Library Loot is a weekly event co-hosted by Claire from The Captive Reader and Marg from The Adventures of an Intrepid Reader that encourages bloggers to share the books they’ve checked out from the library. If you’d like to participate, just write up your post-feel free to steal the button-and link it using the Mr. Linky any time during the week. And of course check out what other participants are getting from their libraries!
It's my turn to host Mr Linky this week, so please add your link below.

In the meantime, here is my haul this week. I was surprised that so many new (as in never been read by anyone) came in all at once this week. Now I just need to actually get around to reading these before it is time to take them back.

Written in Red: a novel of the others by Anne Bishop - Many years ago now, some people who sadly no longer blog convinced me to try Anne Bishop's Black Jewels series. I was surprised by just how much I enjoyed them as I wouldn't have necessarily picked them as being my kind of read. Over the last couple of years though I have fallen off the Anne Bishop bandwagon, to the point that I didn't actually know that she had a new series coming out. This is the first book in that series.

The Railwayman's Wife by Ashley Hay - As soon as I started hearing about this book I knew I wanted to read it. I've seen mixed reviews but hopefully I will like it.

Whiskey Beach by Nora Roberts - The latest standalone novel by Nora Roberts. I haven't loved her latest trilogies as much as usual but hopefully I will like this standalone story.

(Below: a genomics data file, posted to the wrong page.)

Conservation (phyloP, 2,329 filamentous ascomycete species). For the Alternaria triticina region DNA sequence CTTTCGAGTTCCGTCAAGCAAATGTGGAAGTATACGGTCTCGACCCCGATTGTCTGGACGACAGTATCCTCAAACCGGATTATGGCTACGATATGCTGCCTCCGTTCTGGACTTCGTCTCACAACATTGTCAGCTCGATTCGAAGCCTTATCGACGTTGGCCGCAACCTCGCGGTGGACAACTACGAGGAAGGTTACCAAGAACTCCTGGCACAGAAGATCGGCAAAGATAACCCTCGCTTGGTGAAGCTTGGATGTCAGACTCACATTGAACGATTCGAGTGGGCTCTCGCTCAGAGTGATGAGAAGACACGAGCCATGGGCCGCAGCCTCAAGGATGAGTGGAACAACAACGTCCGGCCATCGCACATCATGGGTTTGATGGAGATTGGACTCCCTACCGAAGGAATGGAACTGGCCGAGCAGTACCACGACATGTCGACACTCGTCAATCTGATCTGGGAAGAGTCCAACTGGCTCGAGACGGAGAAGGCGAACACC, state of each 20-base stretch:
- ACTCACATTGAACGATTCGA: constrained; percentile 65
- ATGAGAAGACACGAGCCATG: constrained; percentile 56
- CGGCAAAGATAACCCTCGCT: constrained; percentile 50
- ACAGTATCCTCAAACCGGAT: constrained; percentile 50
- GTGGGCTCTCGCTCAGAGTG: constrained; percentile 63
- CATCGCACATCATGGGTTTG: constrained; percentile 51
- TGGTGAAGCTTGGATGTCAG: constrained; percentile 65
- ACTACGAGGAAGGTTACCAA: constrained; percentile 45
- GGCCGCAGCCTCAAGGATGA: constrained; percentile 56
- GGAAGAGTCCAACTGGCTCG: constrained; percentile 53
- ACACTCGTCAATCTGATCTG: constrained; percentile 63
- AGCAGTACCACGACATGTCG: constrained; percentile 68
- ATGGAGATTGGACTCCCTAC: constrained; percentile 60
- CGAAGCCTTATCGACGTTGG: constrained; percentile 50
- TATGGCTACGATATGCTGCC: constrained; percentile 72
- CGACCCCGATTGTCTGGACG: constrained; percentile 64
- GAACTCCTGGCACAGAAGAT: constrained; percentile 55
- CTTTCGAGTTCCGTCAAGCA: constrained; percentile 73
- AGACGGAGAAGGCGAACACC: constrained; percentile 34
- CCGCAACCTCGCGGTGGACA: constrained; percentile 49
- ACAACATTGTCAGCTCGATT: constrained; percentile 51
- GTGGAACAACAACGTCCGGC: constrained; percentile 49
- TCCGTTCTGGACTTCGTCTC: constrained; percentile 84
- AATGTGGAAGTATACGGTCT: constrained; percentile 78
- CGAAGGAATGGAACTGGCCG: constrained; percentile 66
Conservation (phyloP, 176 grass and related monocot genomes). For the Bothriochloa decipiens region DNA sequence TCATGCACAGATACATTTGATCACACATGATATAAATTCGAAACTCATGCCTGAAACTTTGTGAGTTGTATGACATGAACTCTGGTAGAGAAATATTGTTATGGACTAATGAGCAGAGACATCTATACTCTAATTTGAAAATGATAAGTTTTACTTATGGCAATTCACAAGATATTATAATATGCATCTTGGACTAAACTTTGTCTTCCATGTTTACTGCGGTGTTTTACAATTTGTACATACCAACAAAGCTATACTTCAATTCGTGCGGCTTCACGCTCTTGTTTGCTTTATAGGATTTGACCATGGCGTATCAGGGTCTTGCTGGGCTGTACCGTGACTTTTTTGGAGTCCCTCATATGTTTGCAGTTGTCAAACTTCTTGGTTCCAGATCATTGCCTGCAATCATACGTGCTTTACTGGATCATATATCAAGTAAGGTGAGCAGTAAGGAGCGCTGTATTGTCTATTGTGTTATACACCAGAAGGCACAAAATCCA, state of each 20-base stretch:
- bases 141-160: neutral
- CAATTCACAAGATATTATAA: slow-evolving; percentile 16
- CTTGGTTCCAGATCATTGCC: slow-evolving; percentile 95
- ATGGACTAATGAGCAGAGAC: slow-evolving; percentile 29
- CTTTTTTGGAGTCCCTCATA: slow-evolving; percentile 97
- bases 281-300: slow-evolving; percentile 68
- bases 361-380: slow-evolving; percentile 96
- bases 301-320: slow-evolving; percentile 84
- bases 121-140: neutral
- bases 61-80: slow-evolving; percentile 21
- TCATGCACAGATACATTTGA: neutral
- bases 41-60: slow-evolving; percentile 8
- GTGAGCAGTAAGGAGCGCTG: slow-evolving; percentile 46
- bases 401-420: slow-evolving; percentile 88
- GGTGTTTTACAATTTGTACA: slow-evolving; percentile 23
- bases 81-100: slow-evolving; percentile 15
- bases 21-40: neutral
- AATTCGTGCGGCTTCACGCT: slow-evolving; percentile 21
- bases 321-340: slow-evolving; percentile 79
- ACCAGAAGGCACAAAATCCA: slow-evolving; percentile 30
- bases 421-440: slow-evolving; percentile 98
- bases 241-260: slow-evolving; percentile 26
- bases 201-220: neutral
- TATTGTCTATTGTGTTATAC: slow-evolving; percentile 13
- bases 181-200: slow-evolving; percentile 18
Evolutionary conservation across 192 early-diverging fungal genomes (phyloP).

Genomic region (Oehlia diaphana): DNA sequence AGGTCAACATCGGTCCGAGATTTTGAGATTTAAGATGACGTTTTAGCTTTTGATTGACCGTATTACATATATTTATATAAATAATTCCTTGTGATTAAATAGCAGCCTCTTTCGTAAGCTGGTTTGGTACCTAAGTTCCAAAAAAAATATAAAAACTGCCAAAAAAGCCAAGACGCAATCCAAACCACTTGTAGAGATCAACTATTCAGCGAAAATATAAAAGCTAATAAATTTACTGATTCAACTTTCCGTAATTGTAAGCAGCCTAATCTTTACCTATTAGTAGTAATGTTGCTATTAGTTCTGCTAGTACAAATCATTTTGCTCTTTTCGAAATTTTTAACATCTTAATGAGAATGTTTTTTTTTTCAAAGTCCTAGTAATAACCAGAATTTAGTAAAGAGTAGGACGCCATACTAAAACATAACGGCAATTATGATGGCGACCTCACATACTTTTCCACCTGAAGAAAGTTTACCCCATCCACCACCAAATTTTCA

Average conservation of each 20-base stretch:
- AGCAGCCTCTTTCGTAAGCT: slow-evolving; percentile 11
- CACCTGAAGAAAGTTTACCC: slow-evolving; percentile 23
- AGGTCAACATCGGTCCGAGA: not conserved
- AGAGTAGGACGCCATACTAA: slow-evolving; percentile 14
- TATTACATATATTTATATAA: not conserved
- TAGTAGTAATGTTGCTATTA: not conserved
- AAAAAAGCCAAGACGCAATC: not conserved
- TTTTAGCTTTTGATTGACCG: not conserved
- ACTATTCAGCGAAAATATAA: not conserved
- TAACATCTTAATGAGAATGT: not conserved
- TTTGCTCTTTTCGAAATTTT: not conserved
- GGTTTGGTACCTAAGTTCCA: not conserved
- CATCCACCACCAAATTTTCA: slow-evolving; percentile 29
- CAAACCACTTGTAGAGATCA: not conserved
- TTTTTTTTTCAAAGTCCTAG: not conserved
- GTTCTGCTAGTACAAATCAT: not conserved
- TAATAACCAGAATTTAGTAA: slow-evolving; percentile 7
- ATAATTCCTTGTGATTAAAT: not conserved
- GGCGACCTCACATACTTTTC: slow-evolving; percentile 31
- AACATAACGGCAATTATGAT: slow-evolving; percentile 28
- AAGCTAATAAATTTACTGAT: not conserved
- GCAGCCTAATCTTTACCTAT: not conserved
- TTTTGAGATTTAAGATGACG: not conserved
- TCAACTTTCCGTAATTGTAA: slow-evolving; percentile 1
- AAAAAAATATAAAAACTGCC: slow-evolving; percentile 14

The Crane Wife by Patrick Ness - New Patrick Ness.  I don't think I need to say much more than this.

Burial Rites by Hannah Kent - This is new historical fiction from an Australian author writing about Icelandic history - not something that you usually read!

The Amber Amulet by Craig Silvey - I actually already had the book of this out from the library. I had a different audiobook on request but it had been stuck in transit for 10 days or so. When I was at the library the other night trying to find out where that book was I saw this on the shelf and thought that I would grab it. The book is only short so that audio is only just over an hour in length, so it tided me over until the other audio came in!

Sunday, May 26, 2013

The Gods of Heavenly Punishment by Jennifer Cody Epstein

It is probably not a huge surprise to those of you who have followed my blog for some time to learn that as soon as I heard about this book I wanted to read it! A well-written book set against the backdrop of World War II. Yes, please! I had intended to read the author's debut novel after hearing many good things about it but I haven't yet done so.

I was, however, very pleasantly surprised to find that this book was so much more than just another war story. Jennifer Cody Epstein has written a lovely exploration of the lives of a group of characters that spans the years leading up to World War II, a couple of key events that don't necessarily get a lot of coverage now, and then touching base again after the war is over.